Strong Poison by Dorothy L Sayers (1930)
Now that\’s more like it.
After a comparatively weak outing in The Unpleasentness at the Bellona Club both Wimsey and Sayers are back to fine form. Sayers adroitly introduces a new character to the regulars of the Wimseyverse while allowing characters introduced in previous books to grow, change and interact in convincing ways. Sayers demonstrates here how an author can delegate important parts of the action to \”non lead\” characters without undermining the detecting authority of the main characer. For example, the intelligence and initiative of Miss Murchison reflects well on Miss Clipsom as the person who recognized her talents and abilities. The intelligence and initiative of Miss Clipsom reflects well on Wimsey as the person who recognized her talents and abilities. Chief Inspector Parker, unlike the \”official\” detectives in so many series based on the sleuthing of unofficial detectives, is not stupid, not a bad detective, not slavishly dependent on and impressed by the amateur sleuth nor childishly resistent to pay attention to the opinions of someone who has often been right in the past.
Sayers plays absolutely fair with her readers in this murder and its detection. The final piece of information, the final datum necessary to solve the case, was something that anyone who was well read in British murder trials could be expected to know (althought they may be forgiven if they forgot that they did know it.)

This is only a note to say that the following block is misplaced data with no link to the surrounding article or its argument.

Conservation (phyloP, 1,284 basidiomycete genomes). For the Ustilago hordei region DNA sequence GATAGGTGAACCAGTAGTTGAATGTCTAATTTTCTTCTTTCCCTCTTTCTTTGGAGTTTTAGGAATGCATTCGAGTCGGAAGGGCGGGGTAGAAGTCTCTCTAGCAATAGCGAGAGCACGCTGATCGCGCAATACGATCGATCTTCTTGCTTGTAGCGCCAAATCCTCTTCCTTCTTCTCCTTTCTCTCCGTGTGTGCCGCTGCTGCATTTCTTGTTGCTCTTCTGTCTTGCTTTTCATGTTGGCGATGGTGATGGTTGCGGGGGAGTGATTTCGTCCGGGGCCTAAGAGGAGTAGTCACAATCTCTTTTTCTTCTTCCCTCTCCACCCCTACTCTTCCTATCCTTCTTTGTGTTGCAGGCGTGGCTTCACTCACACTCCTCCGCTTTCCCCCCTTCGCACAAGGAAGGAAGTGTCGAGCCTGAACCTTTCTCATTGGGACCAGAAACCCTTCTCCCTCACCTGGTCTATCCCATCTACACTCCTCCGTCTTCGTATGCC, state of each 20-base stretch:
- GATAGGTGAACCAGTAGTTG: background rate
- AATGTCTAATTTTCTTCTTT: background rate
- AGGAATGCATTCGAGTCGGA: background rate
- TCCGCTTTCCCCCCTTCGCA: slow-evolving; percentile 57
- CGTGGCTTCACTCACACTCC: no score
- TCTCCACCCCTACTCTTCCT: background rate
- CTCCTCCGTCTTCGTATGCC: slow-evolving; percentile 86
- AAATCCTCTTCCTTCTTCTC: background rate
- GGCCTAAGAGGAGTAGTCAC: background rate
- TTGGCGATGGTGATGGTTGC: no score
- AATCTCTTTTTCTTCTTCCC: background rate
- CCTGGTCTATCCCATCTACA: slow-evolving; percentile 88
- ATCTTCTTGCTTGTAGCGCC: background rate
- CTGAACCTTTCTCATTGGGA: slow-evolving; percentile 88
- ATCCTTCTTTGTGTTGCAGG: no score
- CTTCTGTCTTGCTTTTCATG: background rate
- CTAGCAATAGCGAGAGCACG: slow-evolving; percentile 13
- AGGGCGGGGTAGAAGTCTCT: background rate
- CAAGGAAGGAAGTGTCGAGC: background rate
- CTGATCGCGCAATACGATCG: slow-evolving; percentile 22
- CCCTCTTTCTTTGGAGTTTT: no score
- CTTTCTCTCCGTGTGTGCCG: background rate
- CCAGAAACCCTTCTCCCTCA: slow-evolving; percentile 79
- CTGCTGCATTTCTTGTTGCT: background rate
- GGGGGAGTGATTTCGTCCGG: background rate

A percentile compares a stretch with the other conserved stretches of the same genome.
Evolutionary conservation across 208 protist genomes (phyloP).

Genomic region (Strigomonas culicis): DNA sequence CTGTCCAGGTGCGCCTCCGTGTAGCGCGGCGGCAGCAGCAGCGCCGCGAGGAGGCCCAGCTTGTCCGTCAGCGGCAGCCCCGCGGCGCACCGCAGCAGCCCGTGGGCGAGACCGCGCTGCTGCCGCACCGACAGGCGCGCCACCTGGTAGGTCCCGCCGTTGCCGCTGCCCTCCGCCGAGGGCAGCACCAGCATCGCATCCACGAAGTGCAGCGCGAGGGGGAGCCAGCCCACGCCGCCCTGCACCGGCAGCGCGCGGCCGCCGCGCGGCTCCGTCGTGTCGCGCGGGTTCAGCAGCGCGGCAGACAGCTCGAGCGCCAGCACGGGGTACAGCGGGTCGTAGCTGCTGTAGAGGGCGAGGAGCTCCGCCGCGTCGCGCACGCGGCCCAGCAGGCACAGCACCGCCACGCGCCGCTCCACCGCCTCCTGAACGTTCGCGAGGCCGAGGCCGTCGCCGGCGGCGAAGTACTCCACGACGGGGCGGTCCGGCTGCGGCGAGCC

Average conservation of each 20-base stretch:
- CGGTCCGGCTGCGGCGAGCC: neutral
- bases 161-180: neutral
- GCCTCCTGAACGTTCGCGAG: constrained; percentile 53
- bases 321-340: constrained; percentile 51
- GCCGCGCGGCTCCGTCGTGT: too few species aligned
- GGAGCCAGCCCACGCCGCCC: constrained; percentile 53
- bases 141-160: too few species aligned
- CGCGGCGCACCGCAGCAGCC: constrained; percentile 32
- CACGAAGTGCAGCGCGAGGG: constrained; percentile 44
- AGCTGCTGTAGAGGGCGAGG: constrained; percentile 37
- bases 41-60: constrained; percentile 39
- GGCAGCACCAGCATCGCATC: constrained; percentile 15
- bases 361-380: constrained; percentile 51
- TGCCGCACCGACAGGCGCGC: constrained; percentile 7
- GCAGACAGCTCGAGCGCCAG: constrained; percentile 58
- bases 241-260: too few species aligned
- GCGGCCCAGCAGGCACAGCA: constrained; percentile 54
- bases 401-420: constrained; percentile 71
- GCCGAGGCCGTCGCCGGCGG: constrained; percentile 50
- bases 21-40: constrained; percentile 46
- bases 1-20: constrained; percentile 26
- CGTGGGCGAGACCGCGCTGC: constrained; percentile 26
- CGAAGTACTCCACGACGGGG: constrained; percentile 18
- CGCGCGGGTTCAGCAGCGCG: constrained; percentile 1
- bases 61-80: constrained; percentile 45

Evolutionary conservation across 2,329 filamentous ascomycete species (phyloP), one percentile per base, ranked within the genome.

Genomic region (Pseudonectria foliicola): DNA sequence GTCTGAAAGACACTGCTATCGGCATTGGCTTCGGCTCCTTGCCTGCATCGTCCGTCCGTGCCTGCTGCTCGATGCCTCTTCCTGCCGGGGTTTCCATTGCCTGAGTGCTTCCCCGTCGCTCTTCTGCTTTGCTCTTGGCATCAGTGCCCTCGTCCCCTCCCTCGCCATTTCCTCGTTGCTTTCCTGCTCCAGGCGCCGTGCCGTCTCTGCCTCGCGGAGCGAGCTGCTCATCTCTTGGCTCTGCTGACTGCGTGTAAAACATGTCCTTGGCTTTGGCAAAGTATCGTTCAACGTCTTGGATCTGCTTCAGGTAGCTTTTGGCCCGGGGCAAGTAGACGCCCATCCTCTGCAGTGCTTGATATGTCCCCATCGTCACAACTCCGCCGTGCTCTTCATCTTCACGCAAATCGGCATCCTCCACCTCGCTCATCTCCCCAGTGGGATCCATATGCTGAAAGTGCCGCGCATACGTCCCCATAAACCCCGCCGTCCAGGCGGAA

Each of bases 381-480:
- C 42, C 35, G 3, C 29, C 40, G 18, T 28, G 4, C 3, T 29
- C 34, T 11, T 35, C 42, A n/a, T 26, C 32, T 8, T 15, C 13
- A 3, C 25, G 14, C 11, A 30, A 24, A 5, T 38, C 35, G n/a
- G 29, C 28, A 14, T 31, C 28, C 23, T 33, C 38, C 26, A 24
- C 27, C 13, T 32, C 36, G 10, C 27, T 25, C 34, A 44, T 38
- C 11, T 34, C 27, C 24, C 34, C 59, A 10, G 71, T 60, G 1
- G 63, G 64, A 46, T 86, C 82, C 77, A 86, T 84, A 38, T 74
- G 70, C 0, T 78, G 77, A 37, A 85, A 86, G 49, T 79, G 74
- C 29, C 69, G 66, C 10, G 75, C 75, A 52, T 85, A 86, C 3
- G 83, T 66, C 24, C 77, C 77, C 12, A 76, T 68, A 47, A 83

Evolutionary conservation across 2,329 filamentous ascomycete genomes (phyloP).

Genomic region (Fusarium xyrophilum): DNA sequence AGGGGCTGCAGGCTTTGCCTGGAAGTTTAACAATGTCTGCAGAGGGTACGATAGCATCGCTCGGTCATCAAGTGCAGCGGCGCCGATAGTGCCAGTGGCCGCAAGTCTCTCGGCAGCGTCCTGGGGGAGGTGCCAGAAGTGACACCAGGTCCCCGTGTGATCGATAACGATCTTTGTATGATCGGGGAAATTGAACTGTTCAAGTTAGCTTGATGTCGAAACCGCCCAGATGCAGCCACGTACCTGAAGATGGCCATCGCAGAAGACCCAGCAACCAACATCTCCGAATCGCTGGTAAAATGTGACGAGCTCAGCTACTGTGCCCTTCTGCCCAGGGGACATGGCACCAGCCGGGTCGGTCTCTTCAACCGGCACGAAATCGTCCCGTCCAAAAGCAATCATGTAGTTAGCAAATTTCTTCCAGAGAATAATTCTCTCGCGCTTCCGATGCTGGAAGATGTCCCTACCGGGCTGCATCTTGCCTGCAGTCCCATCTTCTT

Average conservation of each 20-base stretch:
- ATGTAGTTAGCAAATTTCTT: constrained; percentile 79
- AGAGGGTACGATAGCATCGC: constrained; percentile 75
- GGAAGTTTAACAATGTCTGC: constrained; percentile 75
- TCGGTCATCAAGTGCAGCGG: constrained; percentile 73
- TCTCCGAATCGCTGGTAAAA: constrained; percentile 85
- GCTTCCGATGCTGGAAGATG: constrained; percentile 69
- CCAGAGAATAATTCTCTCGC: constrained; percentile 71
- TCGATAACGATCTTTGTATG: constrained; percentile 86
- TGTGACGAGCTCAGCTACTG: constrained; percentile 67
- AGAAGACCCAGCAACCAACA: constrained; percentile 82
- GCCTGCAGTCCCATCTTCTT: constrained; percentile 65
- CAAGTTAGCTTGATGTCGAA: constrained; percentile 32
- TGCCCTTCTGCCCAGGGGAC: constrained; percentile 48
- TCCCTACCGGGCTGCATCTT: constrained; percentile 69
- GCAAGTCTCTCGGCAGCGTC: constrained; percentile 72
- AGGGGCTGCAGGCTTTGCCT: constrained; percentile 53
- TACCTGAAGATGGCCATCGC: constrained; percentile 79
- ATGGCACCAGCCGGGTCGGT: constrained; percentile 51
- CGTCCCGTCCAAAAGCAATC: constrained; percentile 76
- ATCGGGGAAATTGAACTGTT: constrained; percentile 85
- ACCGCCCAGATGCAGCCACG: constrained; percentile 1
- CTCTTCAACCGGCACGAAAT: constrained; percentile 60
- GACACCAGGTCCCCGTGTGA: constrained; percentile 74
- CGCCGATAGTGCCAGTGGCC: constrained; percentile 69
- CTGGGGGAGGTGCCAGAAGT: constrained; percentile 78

This reader\’s main regret after finishing this book is that Sayers never wrote a novel, or series of short stories, that centered around Miss Clipsom. Clipsom was what I think Agatha Christie wanted Miss Marple to be, a convincing demonstration of the acuity and worth of the neglected spinster. I like to think of the many tales that Miss Clipsom could have told about what really went on behind the doors of polite British society. And then I realize that Miss Clipsom, being Miss Clipsom, would have either brought the matters to the attention of the relevant authority or taken with her to the grave those things which were immoral rather than illegal.
Rating: 4-1/2 stars